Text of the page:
3 edition of Neural bases of violence and aggression found in the catalog.
Includes references and indexes.
|Statement||Sponsored by the University of Texas Health Science Center at Houston ; compiled and edited by William S. Fields and William H. Sweet.|
|Contributions||Fields, William S. 1913-, Sweet, William Herbert, 1910-, University of Texas Health Science Center at Houston.|
|The Physical Object|
|Pagination||xviii, 551 p. :|
|Number of Pages||551|
|LC Control Number||72013847|
logical bases of aggression and violence. Human. violence itself, disruption in neural develop - The book summarizes four. Biological roots of aggression Animal aggression -- Heritability and genetic bases -- The aggressive brain -- The hormonal milieu -- Aggression across the lifespan -- development and functions -- Aggression as a factor of temperament -- Human aggression Biological background and social functions -- Deviations from the norm -- Criminal aggression -- Aggression-related psychiatric .
This chapter examines the neural bases of aggression and describes how they affect human functioning. It describes the results of lower animal research on the effects of brain stimulation and lesioning. It identifies the brain stem and the limbic system as important neural influences on aggression. The findings of stimulation studies indicate that aggressive behaviours can be produced . The study of neural influences on aggression has indicated that A. one specific region of the brain controls aggression. B. activating the amygdala can facilitate aggressive outbursts in humans. C. activating the occipital lobe can cause a tyrant monkey to be more docile. D. activating the frontal lobe can trigger aggressive behavior.
Aggression is also differentiated from similar but distinct concepts including antisocial behavior, juvenile delinquency, coercion, assertiveness, aggressive cognition, and aggressive affect. This chapter provides readers with a clear understanding of what aggression and violence are as well as what they are not. Mechanisms controlling aggressive behavior started to be identified from late 20's of the 20th century and subsequent research described such mechanisms in great detail. While the findings are of great relevance for the understanding of aggression per se, they provide limited insights into the mechanisms of abnormal aggression i.e. those mechanisms that underlie aggression-related.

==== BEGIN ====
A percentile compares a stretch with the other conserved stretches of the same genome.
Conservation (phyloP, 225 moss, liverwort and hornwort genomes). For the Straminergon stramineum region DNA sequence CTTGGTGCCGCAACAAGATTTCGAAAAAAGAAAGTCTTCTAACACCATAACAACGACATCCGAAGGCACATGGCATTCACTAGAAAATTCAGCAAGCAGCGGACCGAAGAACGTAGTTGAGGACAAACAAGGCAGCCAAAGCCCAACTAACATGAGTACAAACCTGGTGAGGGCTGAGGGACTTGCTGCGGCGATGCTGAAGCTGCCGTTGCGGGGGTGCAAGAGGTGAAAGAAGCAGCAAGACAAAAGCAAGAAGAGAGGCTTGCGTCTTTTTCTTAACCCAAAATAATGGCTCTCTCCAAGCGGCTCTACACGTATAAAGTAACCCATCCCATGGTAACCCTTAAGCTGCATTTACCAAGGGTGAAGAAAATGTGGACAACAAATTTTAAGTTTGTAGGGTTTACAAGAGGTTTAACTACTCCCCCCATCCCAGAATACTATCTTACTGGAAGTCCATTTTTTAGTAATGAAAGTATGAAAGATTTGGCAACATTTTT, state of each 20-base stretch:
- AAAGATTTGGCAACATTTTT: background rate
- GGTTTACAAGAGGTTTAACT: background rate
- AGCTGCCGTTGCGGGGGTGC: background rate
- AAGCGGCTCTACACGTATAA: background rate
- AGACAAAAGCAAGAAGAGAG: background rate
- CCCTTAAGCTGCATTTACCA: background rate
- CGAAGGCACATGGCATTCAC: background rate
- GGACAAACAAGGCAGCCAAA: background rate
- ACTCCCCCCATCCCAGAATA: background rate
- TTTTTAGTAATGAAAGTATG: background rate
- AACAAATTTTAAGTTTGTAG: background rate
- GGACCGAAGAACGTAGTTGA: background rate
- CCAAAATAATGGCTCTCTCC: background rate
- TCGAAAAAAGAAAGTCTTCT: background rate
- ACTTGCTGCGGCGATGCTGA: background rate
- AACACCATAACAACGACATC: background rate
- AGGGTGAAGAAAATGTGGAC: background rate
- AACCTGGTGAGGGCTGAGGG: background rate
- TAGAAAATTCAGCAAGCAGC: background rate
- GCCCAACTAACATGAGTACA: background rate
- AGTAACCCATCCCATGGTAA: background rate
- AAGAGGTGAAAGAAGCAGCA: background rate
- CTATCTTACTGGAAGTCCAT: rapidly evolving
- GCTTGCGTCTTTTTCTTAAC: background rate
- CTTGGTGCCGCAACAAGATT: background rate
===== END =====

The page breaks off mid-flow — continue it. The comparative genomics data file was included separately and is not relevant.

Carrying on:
Business and the state in Africa
Preserving the Hill
On the Trail of Four
summary of our knowledge of Oregons igneous geology
All the frescos of Raphael.
Rome for Canterbury: or, a true relation of the birth, and life of William Laud, Archbishop of Canterbury
Woodburn Green Methodist Church centenary celebrations, January, 1973.
Problems in the administration of State solar legislation
Elucidation of some western Canada Devonian formations.
hundred years of caring
This pejorative definition colors the presentations by those opposed to such surgery at the Houston Neurological Symposium on Violence and Aggression held in March These self-invited participants cast a pall over the entire meeting, although only a small part (IV) dealt with the role of the neurosurgeon in control of violence and : Oscar Sugar.
Neurological Symposium on Neural Bases of Violence and Aggression ( Houston, Tex.). Neural bases of violence and aggression. Louis: W.H. Green, © (OCoLC) Material Type: Conference publication: Document Type: Book: All Authors / Contributors: William S Fields; William Herbert Sweet; University of Texas Health Science.
From the book reviews: “This book reviews the neurobiological underpinnings of aggression and violence. The target audience includes neurobiologists, neuroscientists interested in social behavior in general and aggressive behavior in particular.
This is an excellent reference on this important, developing area of : Springer-Verlag Wien. Violence, like all human behavior, is controlled by the brain.
From the everyday road rage, to domestic violence, to a suicide bombing, the biology of anger and aggression is the root cause of most violent behavior.
Violence can activate some of the same circuits of addiction in individuals, especially males, who seek out violence. In recent years, a number of functional and structural neuroimaging studies have investigated the neural bases of aggressive and violent behaviour in children and adolescents.
Most functional neuroimaging studies have persued the hypothesis that pathological aggression is a consequence of deficits in the neural circuits involved in emotion by: Most of the time the neural circuits of aggression are life-saving, as when a mother instantly reacts aggressively to protect her child in danger, but sometimes they misfire and violence.